How to get repairs (when your landlord refuses to make them)
The laws and regulations of New York require that your landlord maintain essential services in your building or apartment and that he/she make prompt repairs. However, to enforce these laws you must take action - no one will do it for you.
If you have notified your landlord, managing agent, or superintendent, and they have not resolved the problem, you must take additional steps, which are outlined on this page.
Note: If you have problems getting repairs or services, chances are that your neighbors have these problems, too. Working with your neighbors on common problems is almost always more effective than fighting the battle alone. You may want to join your building’s tenant association, or if your building doesn’t have one, to start one. (Read more about Forming a Tenants' Association.)
The information contained on this web page does not constitute legal advice and must not be used as a substitute for the advice of a lawyer qualified to give advice on legal issues pertaining to housing. For more, visit our page on Finding a lawyer.
This information pertains only to tenants living in New York City.
Many of your rights depend on the type of housing you live in or your type of tenancy. You may be subject to different laws and have different sets of rights than even neighbors in your own building. Learn which rights and responsibilities apply to you.
- Step Three: Sue your landlord for repairs and services in Housing Court (HP Action for repairs and services)
It’s important to put your request for repairs or services in writing - even if you have already spoken to your landlord, manager, or super. Keep a copy of the letter and proof of mailng - you may need both if you need to escalate your tactics. Send the letter certified mail, return receipt requested (this is the only method accepted by HCR as well as some Housing Court judges.)
Your letter should detail the problems in your apartment, in the common areas of the building, and the history of your complaint (such as complaints you made to the super and what promises the super made).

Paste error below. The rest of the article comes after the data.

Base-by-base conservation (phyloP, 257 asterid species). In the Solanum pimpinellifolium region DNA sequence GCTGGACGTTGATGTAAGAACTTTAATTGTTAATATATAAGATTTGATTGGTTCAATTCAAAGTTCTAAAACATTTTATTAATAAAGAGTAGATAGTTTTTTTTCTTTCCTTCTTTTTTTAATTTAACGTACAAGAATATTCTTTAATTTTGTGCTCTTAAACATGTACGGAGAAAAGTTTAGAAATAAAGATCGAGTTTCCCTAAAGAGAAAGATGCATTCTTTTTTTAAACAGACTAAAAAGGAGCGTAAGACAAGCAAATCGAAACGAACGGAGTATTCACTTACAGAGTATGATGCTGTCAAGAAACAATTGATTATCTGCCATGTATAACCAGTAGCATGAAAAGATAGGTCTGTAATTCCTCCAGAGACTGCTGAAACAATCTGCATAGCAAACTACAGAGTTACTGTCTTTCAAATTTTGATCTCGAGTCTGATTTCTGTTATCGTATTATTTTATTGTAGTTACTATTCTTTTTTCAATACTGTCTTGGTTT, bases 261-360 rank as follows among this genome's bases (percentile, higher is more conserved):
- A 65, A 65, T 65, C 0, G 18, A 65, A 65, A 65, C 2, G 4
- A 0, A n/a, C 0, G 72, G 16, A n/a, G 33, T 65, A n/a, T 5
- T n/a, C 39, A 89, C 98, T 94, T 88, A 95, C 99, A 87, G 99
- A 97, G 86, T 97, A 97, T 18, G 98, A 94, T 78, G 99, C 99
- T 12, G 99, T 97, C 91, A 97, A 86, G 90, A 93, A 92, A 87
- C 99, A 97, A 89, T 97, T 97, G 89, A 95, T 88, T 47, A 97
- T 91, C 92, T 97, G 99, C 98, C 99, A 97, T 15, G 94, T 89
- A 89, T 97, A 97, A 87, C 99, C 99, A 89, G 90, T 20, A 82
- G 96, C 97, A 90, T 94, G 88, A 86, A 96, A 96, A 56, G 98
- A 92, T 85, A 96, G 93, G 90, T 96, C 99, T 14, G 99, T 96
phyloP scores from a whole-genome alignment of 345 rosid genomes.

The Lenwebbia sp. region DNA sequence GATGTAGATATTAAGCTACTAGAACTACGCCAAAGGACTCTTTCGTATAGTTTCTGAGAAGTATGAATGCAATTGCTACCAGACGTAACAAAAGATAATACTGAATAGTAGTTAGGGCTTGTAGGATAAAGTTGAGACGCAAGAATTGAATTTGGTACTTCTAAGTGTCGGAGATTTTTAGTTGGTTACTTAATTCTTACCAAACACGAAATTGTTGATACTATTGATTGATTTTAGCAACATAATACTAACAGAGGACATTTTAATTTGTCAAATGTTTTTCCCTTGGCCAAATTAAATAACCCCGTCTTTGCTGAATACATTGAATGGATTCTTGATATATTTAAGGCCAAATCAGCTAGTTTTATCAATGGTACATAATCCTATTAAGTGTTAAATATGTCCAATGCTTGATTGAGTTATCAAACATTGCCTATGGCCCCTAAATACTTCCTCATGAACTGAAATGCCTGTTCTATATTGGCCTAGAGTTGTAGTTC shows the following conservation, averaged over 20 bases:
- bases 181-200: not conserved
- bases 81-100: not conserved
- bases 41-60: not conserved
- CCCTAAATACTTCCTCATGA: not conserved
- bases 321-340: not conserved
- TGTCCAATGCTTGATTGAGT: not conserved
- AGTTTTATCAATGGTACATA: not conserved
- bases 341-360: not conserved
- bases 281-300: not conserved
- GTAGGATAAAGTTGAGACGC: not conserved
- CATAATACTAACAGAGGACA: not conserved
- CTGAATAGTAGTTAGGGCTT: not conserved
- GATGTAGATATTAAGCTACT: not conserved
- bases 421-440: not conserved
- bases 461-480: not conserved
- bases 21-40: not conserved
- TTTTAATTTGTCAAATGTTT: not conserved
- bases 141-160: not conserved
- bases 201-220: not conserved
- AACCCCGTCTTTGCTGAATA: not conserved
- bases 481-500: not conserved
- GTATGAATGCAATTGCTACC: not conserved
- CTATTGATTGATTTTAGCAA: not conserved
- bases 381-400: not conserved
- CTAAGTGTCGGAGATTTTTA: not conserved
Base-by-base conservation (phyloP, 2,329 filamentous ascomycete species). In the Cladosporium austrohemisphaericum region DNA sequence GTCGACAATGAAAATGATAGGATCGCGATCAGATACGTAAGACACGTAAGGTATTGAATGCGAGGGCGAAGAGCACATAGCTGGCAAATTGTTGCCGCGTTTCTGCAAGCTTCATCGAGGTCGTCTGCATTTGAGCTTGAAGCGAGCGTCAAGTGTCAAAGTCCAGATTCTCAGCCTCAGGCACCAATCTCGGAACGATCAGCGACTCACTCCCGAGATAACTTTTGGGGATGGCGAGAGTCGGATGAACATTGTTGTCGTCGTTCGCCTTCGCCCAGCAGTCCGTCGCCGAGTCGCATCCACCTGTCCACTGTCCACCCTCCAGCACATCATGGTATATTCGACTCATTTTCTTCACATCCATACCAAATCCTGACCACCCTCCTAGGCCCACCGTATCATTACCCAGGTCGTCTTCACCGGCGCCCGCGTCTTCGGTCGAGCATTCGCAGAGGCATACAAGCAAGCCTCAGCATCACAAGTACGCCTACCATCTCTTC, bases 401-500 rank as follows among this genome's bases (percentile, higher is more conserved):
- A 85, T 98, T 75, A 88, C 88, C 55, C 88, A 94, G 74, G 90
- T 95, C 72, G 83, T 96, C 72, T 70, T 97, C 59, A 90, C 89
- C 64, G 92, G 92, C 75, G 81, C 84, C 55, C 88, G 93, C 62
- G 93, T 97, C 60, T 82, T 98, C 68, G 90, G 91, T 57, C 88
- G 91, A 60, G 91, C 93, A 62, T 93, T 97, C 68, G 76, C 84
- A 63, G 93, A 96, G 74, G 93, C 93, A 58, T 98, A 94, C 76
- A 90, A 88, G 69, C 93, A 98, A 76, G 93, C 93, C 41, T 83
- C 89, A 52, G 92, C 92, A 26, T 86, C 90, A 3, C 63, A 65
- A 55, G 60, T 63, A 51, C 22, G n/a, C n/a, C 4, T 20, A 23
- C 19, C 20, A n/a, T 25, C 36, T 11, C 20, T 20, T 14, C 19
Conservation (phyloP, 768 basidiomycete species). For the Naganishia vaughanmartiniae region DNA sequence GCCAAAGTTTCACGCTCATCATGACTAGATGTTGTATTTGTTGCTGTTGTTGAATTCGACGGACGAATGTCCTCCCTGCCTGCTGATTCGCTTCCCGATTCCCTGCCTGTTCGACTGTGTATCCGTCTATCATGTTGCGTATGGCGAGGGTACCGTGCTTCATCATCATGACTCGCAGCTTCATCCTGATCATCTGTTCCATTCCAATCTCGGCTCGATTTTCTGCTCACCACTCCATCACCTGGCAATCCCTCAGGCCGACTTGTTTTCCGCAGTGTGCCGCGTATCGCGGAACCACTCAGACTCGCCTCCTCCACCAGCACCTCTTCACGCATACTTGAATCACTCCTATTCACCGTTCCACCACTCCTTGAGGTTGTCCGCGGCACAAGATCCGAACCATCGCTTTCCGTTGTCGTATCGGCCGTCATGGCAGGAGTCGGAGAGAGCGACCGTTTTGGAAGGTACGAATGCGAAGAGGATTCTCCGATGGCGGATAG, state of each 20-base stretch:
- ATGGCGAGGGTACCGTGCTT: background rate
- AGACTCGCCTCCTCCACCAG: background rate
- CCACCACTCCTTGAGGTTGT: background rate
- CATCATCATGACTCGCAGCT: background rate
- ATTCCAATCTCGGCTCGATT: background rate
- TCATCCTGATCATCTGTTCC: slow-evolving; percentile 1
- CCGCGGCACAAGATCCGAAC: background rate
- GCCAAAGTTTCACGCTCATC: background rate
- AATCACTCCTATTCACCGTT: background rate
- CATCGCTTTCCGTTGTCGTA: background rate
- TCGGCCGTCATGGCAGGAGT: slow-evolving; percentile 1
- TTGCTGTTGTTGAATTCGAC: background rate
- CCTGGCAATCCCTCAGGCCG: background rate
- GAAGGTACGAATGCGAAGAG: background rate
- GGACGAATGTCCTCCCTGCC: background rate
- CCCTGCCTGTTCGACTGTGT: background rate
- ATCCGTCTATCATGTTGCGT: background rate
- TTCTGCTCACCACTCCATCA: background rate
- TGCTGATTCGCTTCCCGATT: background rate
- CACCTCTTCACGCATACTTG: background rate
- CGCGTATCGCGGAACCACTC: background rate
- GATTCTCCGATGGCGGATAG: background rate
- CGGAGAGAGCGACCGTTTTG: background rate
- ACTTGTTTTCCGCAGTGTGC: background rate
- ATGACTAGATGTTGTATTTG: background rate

If your apartment or building needs many repairs, you may want to download and print our Tenants' Inspection Checklist and use that as a guide so that you don't forget something. Photocopy the checklist and keep a copy for your records. Then, send in the checklist along with your letter to your landlord.
Here is a sample letter:
July 1, 2012
Enclosed is my rent for July. As I have told the super several times, I need repairs in my apartment and in the public areas of the building. He keeps saying he will do them, but he never has. These repairs are:
1. Hot-water faucet in tub leaks
2. Floor tiles broken
3. Holes in the floor by the radiator
4. Entrance door lock defective
If these repairs are not made by July 15, 2012, I will have no choice but to use my legal remedies to get the repairs done. Please contact me as soon as possible to arrange a time to have these repairs made.
Jane Doe (Apt. 4A)
daytime phone: 123-456-7891
Important Note: If you are rent stabilized or rent controlled and you plan to file a reduction in services complaint with NYS Homes & Community Renewal to get a rent freeze, you must be able to prove that you first wrote to your landlord notifying him/her of the problem. You must send the letter by certified mail, return receipt requested and keep a copy of the letter to show the HCR. In general, when fighting with your landlord over repairs and services, keeping good records is very important.
It’s usually most effective when a letter comes from the tenants’ association, or is signed by many tenants in the building. This alerts your landlord to the fact that there will be organized action to get repairs.
A sample letter from the tenants' association
July 1, 2012
We write to you as members of the XYZ Tenants' Association in order to get repairs to the public areas and our individual apartments. Previous attempts by individual tenants to get repairs from you have failed. We intend to act as a tenants' association from here on, and take whatever follow‐up steps are necessary to get these repairs.